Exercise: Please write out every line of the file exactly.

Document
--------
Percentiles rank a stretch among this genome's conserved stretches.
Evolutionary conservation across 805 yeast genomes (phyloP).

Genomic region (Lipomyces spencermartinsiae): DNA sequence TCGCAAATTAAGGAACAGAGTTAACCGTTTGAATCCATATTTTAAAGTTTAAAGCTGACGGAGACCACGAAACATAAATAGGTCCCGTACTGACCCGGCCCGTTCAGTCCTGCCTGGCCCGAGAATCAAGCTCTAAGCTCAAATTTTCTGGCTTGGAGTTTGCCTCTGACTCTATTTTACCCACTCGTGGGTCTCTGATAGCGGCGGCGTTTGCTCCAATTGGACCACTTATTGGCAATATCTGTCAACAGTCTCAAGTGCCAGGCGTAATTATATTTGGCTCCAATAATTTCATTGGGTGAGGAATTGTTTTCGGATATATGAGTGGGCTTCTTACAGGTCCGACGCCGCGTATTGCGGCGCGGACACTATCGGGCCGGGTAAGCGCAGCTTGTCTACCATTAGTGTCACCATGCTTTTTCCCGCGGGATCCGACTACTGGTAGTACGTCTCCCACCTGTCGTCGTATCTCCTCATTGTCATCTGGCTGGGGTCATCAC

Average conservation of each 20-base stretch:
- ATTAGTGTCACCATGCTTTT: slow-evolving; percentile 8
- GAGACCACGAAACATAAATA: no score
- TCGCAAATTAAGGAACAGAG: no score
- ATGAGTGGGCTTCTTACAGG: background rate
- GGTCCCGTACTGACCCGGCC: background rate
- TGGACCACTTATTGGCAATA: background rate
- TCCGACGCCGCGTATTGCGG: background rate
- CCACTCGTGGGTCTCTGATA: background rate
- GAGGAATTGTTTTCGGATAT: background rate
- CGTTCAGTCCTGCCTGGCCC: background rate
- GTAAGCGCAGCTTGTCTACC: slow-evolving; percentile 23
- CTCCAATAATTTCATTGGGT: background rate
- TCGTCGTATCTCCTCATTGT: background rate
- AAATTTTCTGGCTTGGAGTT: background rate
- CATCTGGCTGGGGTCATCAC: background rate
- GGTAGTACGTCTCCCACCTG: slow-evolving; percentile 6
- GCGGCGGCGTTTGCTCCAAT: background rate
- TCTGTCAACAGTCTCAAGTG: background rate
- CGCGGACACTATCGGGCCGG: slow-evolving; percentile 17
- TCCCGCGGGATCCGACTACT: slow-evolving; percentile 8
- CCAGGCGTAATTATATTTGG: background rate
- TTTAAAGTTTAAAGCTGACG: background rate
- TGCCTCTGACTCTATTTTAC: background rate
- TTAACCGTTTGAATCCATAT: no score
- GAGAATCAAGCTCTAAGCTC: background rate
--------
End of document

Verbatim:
Percentiles rank a stretch among this genome's conserved stretches.
Evolutionary conservation across 805 yeast genomes (phyloP).

Genomic region (Lipomyces spencermartinsiae): DNA sequence TCGCAAATTAAGGAACAGAGTTAACCGTTTGAATCCATATTTTAAAGTTTAAAGCTGACGGAGACCACGAAACATAAATAGGTCCCGTACTGACCCGGCCCGTTCAGTCCTGCCTGGCCCGAGAATCAAGCTCTAAGCTCAAATTTTCTGGCTTGGAGTTTGCCTCTGACTCTATTTTACCCACTCGTGGGTCTCTGATAGCGGCGGCGTTTGCTCCAATTGGACCACTTATTGGCAATATCTGTCAACAGTCTCAAGTGCCAGGCGTAATTATATTTGGCTCCAATAATTTCATTGGGTGAGGAATTGTTTTCGGATATATGAGTGGGCTTCTTACAGGTCCGACGCCGCGTATTGCGGCGCGGACACTATCGGGCCGGGTAAGCGCAGCTTGTCTACCATTAGTGTCACCATGCTTTTTCCCGCGGGATCCGACTACTGGTAGTACGTCTCCCACCTGTCGTCGTATCTCCTCATTGTCATCTGGCTGGGGTCATCAC

Average conservation of each 20-base stretch:
- ATTAGTGTCACCATGCTTTT: slow-evolving; percentile 8
- GAGACCACGAAACATAAATA: no score
- TCGCAAATTAAGGAACAGAG: no score
- ATGAGTGGGCTTCTTACAGG: background rate
- GGTCCCGTACTGACCCGGCC: background rate
- TGGACCACTTATTGGCAATA: background rate
- TCCGACGCCGCGTATTGCGG: background rate
- CCACTCGTGGGTCTCTGATA: background rate
- GAGGAATTGTTTTCGGATAT: background rate
- CGTTCAGTCCTGCCTGGCCC: background rate
- GTAAGCGCAGCTTGTCTACC: slow-evolving; percentile 23
- CTCCAATAATTTCATTGGGT: background rate
- TCGTCGTATCTCCTCATTGT: background rate
- AAATTTTCTGGCTTGGAGTT: background rate
- CATCTGGCTGGGGTCATCAC: background rate
- GGTAGTACGTCTCCCACCTG: slow-evolving; percentile 6
- GCGGCGGCGTTTGCTCCAAT: background rate
- TCTGTCAACAGTCTCAAGTG: background rate
- CGCGGACACTATCGGGCCGG: slow-evolving; percentile 17
- TCCCGCGGGATCCGACTACT: slow-evolving; percentile 8
- CCAGGCGTAATTATATTTGG: background rate
- TTTAAAGTTTAAAGCTGACG: background rate
- TGCCTCTGACTCTATTTTAC: background rate
- TTAACCGTTTGAATCCATAT: no score
- GAGAATCAAGCTCTAAGCTC: background rate